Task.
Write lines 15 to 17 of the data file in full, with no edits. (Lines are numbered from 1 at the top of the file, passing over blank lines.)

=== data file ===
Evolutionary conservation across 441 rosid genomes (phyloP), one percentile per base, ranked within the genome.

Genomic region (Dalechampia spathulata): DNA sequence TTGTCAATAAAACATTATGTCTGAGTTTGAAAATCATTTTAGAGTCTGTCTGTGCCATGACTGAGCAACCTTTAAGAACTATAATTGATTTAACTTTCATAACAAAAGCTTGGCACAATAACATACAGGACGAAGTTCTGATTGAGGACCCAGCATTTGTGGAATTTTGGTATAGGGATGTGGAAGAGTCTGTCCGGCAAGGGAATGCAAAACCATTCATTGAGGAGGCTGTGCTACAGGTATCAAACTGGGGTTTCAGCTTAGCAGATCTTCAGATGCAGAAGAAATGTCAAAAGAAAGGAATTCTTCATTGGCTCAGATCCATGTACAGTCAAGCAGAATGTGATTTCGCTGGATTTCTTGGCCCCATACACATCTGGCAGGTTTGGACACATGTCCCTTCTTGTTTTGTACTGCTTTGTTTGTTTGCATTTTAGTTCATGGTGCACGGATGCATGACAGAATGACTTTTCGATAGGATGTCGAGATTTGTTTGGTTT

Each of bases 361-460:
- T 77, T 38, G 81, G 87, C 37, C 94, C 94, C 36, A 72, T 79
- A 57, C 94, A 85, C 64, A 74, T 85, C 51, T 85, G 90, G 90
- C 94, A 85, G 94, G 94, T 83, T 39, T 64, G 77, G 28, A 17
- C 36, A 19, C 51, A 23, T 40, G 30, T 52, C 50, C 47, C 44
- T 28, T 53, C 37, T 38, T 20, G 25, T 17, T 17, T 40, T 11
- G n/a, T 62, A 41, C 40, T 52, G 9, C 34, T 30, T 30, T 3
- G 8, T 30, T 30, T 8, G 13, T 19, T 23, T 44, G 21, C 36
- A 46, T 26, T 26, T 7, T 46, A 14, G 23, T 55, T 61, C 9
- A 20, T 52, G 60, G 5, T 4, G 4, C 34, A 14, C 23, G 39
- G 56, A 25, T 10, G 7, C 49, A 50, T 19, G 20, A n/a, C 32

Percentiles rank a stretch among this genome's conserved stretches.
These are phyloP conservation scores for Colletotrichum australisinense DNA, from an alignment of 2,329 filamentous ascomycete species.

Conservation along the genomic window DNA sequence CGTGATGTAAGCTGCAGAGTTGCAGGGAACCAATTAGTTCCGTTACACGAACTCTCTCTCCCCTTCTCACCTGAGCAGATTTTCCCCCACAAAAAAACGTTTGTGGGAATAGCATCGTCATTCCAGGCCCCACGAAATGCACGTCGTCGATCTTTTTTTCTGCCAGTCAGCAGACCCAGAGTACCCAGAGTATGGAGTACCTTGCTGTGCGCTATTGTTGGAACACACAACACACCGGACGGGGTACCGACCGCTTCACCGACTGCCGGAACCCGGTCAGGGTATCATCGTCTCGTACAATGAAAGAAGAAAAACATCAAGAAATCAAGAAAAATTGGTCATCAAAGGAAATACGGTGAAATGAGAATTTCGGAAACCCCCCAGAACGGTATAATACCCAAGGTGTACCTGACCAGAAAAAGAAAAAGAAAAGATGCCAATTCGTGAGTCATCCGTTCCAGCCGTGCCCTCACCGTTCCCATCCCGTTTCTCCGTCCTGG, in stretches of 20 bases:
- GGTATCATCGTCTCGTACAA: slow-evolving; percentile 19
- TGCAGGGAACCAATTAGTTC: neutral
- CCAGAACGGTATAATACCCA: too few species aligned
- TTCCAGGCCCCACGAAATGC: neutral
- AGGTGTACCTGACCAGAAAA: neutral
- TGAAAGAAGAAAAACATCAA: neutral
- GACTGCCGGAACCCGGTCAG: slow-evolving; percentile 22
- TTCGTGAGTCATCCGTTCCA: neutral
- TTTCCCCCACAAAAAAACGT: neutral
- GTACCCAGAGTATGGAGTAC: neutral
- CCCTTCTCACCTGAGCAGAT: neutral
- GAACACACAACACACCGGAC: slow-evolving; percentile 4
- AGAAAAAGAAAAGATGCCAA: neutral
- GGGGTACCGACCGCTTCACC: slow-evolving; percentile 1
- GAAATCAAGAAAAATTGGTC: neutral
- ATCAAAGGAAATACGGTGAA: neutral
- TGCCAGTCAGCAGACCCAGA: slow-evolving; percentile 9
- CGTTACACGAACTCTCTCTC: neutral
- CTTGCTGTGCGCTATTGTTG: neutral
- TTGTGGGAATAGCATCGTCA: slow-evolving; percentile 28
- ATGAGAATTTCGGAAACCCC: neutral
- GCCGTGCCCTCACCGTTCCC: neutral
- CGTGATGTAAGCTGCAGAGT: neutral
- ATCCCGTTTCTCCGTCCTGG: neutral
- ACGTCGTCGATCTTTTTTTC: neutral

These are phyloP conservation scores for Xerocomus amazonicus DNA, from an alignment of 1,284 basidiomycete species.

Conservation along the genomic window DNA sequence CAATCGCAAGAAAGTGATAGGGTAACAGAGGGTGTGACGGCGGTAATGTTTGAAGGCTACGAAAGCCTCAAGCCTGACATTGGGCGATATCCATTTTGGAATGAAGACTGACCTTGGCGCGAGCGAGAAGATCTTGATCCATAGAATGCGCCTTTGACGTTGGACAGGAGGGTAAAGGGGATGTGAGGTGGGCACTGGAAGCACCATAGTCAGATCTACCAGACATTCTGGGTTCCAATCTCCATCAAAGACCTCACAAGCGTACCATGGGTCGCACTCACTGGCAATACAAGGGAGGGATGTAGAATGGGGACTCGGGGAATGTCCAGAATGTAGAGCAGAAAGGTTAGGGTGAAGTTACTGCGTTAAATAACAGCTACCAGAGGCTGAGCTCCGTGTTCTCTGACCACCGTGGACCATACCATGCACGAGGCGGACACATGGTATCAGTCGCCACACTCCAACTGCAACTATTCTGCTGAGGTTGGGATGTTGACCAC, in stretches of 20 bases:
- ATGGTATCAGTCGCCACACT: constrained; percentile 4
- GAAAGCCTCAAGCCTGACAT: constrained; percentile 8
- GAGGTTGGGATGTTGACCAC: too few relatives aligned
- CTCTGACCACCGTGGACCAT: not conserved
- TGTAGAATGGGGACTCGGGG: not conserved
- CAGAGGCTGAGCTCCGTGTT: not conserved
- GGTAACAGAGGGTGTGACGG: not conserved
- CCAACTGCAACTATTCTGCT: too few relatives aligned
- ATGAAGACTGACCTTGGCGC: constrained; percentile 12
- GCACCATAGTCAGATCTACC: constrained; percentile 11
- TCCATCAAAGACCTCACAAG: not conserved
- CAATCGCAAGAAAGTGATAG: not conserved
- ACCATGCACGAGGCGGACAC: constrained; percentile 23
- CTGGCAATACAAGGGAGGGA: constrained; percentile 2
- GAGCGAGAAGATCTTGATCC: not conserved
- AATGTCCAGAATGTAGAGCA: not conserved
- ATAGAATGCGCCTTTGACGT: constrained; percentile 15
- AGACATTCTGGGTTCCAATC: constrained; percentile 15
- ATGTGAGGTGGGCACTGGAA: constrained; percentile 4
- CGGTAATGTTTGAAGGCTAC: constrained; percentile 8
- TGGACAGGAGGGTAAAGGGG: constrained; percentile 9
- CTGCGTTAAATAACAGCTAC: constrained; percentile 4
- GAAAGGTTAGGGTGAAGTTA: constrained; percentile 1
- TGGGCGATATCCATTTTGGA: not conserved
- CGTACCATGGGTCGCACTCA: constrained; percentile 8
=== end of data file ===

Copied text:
These are phyloP conservation scores for Colletotrichum australisinense DNA, from an alignment of 2,329 filamentous ascomycete species.

Conservation along the genomic window DNA sequence CGTGATGTAAGCTGCAGAGTTGCAGGGAACCAATTAGTTCCGTTACACGAACTCTCTCTCCCCTTCTCACCTGAGCAGATTTTCCCCCACAAAAAAACGTTTGTGGGAATAGCATCGTCATTCCAGGCCCCACGAAATGCACGTCGTCGATCTTTTTTTCTGCCAGTCAGCAGACCCAGAGTACCCAGAGTATGGAGTACCTTGCTGTGCGCTATTGTTGGAACACACAACACACCGGACGGGGTACCGACCGCTTCACCGACTGCCGGAACCCGGTCAGGGTATCATCGTCTCGTACAATGAAAGAAGAAAAACATCAAGAAATCAAGAAAAATTGGTCATCAAAGGAAATACGGTGAAATGAGAATTTCGGAAACCCCCCAGAACGGTATAATACCCAAGGTGTACCTGACCAGAAAAAGAAAAAGAAAAGATGCCAATTCGTGAGTCATCCGTTCCAGCCGTGCCCTCACCGTTCCCATCCCGTTTCTCCGTCCTGG, in stretches of 20 bases:
- GGTATCATCGTCTCGTACAA: slow-evolving; percentile 19